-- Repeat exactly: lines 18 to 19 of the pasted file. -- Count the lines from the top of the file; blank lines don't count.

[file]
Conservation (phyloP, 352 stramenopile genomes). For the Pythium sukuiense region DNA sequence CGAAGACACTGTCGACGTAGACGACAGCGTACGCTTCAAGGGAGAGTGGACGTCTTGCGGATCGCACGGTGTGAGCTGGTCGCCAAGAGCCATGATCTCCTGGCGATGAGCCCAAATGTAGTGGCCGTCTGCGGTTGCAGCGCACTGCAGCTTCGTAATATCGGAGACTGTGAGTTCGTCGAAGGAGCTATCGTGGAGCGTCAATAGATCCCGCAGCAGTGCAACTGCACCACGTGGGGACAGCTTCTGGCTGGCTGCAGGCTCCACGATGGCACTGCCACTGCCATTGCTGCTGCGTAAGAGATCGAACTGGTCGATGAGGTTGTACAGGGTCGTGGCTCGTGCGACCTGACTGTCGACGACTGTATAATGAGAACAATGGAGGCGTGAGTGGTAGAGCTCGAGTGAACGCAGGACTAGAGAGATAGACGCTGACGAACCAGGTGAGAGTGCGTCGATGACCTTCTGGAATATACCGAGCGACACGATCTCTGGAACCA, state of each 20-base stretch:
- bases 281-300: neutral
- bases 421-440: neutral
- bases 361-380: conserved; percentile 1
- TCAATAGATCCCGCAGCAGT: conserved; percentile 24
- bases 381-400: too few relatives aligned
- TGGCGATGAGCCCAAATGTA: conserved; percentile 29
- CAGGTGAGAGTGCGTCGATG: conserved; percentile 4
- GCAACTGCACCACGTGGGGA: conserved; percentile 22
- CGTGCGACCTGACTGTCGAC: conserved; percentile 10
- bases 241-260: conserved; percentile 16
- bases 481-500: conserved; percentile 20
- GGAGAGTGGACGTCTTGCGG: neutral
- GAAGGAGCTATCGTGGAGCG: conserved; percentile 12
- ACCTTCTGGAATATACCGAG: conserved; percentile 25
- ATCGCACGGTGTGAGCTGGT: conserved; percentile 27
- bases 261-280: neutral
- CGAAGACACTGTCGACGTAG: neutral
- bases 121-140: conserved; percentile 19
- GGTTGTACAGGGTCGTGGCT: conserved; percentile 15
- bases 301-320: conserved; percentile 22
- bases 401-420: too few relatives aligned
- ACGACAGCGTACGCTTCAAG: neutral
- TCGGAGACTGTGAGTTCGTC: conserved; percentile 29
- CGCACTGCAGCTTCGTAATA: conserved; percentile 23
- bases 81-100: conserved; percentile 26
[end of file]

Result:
- CGAAGACACTGTCGACGTAG: neutral
- bases 121-140: conserved; percentile 19